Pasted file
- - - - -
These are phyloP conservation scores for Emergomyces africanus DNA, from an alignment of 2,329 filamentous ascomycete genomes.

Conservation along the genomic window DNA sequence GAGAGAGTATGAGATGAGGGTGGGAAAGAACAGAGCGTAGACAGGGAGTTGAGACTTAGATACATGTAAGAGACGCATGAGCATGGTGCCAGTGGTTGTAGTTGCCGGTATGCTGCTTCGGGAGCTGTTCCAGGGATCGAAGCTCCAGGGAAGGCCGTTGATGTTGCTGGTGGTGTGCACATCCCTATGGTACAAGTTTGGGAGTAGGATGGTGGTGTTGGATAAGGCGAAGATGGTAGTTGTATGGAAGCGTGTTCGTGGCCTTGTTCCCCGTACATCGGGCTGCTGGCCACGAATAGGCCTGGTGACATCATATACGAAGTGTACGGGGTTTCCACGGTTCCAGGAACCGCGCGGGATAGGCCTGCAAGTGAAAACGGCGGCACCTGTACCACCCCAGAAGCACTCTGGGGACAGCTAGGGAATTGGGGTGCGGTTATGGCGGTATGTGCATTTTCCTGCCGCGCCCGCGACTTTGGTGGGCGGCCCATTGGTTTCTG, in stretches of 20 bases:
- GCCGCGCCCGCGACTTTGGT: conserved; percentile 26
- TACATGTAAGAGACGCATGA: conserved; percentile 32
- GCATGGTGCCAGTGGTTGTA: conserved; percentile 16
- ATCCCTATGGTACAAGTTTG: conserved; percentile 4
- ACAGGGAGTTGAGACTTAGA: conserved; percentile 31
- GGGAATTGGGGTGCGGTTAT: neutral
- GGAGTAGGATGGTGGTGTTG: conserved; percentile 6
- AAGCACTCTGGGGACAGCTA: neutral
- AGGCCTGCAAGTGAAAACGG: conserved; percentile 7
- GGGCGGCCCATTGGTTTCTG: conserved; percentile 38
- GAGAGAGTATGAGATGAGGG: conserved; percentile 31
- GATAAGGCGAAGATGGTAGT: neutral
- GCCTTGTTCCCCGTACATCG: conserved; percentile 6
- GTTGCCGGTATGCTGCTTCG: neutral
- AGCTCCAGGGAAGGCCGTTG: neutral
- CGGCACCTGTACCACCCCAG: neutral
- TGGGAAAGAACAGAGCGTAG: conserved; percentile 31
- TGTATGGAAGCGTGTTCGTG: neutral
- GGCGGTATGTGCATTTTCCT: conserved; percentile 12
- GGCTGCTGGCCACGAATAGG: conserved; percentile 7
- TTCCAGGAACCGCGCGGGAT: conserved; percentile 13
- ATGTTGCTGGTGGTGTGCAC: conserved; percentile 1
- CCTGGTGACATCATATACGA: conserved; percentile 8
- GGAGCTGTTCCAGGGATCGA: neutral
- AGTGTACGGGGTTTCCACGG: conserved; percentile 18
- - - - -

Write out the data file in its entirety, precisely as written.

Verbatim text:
These are phyloP conservation scores for Emergomyces africanus DNA, from an alignment of 2,329 filamentous ascomycete genomes.

Conservation along the genomic window DNA sequence GAGAGAGTATGAGATGAGGGTGGGAAAGAACAGAGCGTAGACAGGGAGTTGAGACTTAGATACATGTAAGAGACGCATGAGCATGGTGCCAGTGGTTGTAGTTGCCGGTATGCTGCTTCGGGAGCTGTTCCAGGGATCGAAGCTCCAGGGAAGGCCGTTGATGTTGCTGGTGGTGTGCACATCCCTATGGTACAAGTTTGGGAGTAGGATGGTGGTGTTGGATAAGGCGAAGATGGTAGTTGTATGGAAGCGTGTTCGTGGCCTTGTTCCCCGTACATCGGGCTGCTGGCCACGAATAGGCCTGGTGACATCATATACGAAGTGTACGGGGTTTCCACGGTTCCAGGAACCGCGCGGGATAGGCCTGCAAGTGAAAACGGCGGCACCTGTACCACCCCAGAAGCACTCTGGGGACAGCTAGGGAATTGGGGTGCGGTTATGGCGGTATGTGCATTTTCCTGCCGCGCCCGCGACTTTGGTGGGCGGCCCATTGGTTTCTG, in stretches of 20 bases:
- GCCGCGCCCGCGACTTTGGT: conserved; percentile 26
- TACATGTAAGAGACGCATGA: conserved; percentile 32
- GCATGGTGCCAGTGGTTGTA: conserved; percentile 16
- ATCCCTATGGTACAAGTTTG: conserved; percentile 4
- ACAGGGAGTTGAGACTTAGA: conserved; percentile 31
- GGGAATTGGGGTGCGGTTAT: neutral
- GGAGTAGGATGGTGGTGTTG: conserved; percentile 6
- AAGCACTCTGGGGACAGCTA: neutral
- AGGCCTGCAAGTGAAAACGG: conserved; percentile 7
- GGGCGGCCCATTGGTTTCTG: conserved; percentile 38
- GAGAGAGTATGAGATGAGGG: conserved; percentile 31
- GATAAGGCGAAGATGGTAGT: neutral
- GCCTTGTTCCCCGTACATCG: conserved; percentile 6
- GTTGCCGGTATGCTGCTTCG: neutral
- AGCTCCAGGGAAGGCCGTTG: neutral
- CGGCACCTGTACCACCCCAG: neutral
- TGGGAAAGAACAGAGCGTAG: conserved; percentile 31
- TGTATGGAAGCGTGTTCGTG: neutral
- GGCGGTATGTGCATTTTCCT: conserved; percentile 12
- GGCTGCTGGCCACGAATAGG: conserved; percentile 7
- TTCCAGGAACCGCGCGGGAT: conserved; percentile 13
- ATGTTGCTGGTGGTGTGCAC: conserved; percentile 1
- CCTGGTGACATCATATACGA: conserved; percentile 8
- GGAGCTGTTCCAGGGATCGA: neutral
- AGTGTACGGGGTTTCCACGG: conserved; percentile 18